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|Find a Handcrafted Glass Float on the Oregon Coast around Lincoln City from October through May|
Where & When to look for the glass floats?
From Mid-October to Memorial Day - hand-crafted glass floats being placed along the 7-1/2 miles (12 km) of public beach in Lincoln City, from the Roads End area to the Cutler City area. You find it, you keep it!
Floats may be found above the high tide line and below the beach embankment.
Floats will not be found in or on the cliffs. Please be aware of beach safety. Never turn your back on the ocean! Sneaker waves and the force of the ocean often move logs and can be unsafe. Floats are not hidden on the beaches during storms.
When you find a float, call the Visitor and Convention Bureau, 1-800-452-2151 or 541-996-1274, and register your float. They will send a Certificate of Authenticity and information about the artists who crafted your float.
Special drawings are held monthly at the Visitor Center for glass floats. Bring a bag of beach trash to the Visitor Center, 540 NE Hwy 101, and fill out an entry form. Handicapped persons with a handicap sticker number are also eligible to enter and win a monthly float drawing.
Families and individuals can now come to the beach and experience the joy of searching for glass floats. It's a perfect opportunity to start a new family tradition!
Glass floats have been a sought after treasure on the Oregon Coast for years.
The earliest evidence of glass floats being used by fishermen comes from Norway in 1844 where small egg-sized floats were used with fishing line and hooks. Around the same time, glass was also used to support fishing nets. By the 1940's, glass had replaced wood or cork throughout much of Europe, Russia, North American, and Japan. Japan started using the glass floats as early as 1910. Today, most of the remaining glass floats originated in Japan because it had a large deep sea fishing industry which made extensive use of the floats; some made by Taiwan, Korea and China.
The earliest floats, including most Japanese glass fishing floats, were hand made by a glassblower. Recycled glass, especially old sake bottles, was typically used and air bubbles in the glass are a result of the rapid recycling process. After being blown, floats were removed from the blowpipe and sealed with a 'button' of melted glass before being placed in a cooling oven. A later manufacturing method used wooden molds to speed up the float-making process. Glass floats were blown into a mold to more easily achieve a uniform size and shape. Seams on the outside of floats are a result of this process. Sometimes knife markings where the wooden molds were carved are also visible on the surface of the glass.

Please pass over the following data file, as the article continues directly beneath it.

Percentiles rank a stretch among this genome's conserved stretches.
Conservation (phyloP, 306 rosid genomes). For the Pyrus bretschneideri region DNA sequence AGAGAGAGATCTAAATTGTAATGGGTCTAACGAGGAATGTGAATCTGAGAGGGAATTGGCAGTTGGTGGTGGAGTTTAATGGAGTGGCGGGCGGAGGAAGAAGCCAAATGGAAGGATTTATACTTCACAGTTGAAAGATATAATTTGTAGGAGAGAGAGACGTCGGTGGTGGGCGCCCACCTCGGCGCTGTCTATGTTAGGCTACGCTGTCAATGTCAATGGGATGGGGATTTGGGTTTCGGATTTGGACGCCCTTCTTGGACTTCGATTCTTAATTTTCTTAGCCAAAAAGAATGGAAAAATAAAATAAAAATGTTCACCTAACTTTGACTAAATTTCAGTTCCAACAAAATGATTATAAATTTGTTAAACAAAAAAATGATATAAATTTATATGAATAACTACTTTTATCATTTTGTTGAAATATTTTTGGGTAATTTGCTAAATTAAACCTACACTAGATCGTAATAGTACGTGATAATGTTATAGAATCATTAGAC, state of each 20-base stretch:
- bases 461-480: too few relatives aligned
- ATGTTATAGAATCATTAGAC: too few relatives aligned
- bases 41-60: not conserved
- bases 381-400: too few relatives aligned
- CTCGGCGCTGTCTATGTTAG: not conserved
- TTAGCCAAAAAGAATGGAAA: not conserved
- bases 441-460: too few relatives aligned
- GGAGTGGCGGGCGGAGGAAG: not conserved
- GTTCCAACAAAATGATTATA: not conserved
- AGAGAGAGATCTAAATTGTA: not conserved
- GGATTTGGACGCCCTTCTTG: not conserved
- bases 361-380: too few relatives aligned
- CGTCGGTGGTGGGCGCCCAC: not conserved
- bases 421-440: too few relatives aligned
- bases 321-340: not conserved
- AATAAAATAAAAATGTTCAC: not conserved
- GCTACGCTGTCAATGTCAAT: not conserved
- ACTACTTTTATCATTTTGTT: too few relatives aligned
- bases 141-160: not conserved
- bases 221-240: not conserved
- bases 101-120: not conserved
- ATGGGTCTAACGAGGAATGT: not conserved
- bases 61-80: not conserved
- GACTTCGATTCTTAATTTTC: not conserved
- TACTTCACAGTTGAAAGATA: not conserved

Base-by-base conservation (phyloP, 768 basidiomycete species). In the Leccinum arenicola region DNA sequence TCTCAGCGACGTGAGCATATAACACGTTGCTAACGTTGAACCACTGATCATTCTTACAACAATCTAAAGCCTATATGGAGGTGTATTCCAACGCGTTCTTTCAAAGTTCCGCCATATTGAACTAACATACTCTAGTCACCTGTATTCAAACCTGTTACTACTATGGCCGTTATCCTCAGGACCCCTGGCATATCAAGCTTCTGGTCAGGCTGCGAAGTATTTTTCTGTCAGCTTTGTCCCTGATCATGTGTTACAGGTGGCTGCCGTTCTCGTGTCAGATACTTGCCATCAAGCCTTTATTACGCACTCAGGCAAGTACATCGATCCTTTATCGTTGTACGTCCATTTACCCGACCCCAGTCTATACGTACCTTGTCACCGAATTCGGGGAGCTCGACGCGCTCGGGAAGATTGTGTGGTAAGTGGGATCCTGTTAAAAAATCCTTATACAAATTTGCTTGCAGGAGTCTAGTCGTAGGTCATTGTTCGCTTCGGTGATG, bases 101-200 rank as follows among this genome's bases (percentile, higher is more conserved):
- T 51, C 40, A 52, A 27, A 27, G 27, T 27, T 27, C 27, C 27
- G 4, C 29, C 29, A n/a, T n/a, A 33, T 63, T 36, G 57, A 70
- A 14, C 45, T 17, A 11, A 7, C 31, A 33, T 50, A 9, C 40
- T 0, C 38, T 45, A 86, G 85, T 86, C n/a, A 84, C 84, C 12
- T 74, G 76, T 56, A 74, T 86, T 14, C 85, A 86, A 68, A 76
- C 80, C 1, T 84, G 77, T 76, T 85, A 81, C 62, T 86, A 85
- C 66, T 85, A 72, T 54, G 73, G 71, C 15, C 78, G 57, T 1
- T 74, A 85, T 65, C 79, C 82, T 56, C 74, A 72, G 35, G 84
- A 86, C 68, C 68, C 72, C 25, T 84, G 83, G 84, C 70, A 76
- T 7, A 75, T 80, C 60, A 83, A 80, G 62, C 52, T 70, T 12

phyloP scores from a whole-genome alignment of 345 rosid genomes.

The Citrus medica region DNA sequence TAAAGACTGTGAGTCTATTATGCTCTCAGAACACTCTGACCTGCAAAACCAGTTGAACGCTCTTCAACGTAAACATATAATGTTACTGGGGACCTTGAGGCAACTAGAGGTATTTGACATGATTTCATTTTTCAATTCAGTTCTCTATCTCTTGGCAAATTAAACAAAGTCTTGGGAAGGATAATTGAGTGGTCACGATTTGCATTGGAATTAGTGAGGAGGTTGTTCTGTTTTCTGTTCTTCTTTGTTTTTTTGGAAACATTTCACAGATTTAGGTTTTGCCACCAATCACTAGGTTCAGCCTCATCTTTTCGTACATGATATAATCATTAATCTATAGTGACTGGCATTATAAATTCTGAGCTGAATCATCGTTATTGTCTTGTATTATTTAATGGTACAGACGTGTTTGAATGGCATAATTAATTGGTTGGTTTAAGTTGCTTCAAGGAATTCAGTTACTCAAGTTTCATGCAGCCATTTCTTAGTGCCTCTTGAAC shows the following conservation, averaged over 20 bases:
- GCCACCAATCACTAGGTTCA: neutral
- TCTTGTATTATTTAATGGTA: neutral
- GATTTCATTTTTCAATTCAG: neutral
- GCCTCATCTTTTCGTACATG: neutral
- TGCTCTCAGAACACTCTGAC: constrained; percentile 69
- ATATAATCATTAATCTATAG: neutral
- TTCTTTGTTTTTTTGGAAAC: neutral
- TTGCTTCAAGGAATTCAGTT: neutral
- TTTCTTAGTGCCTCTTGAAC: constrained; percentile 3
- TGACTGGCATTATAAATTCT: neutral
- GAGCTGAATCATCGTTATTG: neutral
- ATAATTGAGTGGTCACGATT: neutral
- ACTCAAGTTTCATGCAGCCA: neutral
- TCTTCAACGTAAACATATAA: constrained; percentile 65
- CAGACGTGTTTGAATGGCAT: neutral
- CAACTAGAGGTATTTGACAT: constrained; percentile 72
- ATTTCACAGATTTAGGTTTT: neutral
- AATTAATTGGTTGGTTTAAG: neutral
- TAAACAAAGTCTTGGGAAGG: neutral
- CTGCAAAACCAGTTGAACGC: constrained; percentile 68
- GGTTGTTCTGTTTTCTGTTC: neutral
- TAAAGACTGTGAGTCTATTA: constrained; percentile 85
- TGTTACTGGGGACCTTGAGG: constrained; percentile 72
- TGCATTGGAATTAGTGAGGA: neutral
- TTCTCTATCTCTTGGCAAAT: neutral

They still make and use glass floats. The Japanese don't make nearly as many as they did in the past, but they are still in use. Large molded floats, made in China are actually more common in recent years.
In Lincoln City they put out the number of floats reflected by the year - so 2001 floats were placed in 2001, 2002 in 2002, etc.....
The project began in 1997, when a local artist first thought of glass floats as an intriguing way to launch the new millennium. Lincoln City sponsored the project, hosting the inaugural season in 1999-2000. Tourists came from around the country to search for their own brilliantly-colored, signed and numbered glass float.
For Lincoln City, the Millennium Float project was a perfect combination of art and the outdoors. Those who came in search of a float often found their way to area galleries, where unnumbered floats were available for sale along with a dizzying array of fine art glass from around the world.
An exhibit of historic glass fishing floats can be viewed at the North Lincoln County Historical Museum.
A bit of Glass Art History
Although there are a number of legends about how glass art and glassblowing came to be, history suggests that the process from glass discovery to glassblowing art took nearly 4000 years.
Although glass has existed in nature for thousands of years, Phoenician merchants first became aware of it in about 5000 BC. The earliest manmade glass objects are thought to date back to 3500 BC.
Attributed to Syrian craftsmen from the Sidon-Babylon area, the art of glassblowing was discovered between 27 BC and AD 14. The long tube used in the blowing process has changed very little since then.
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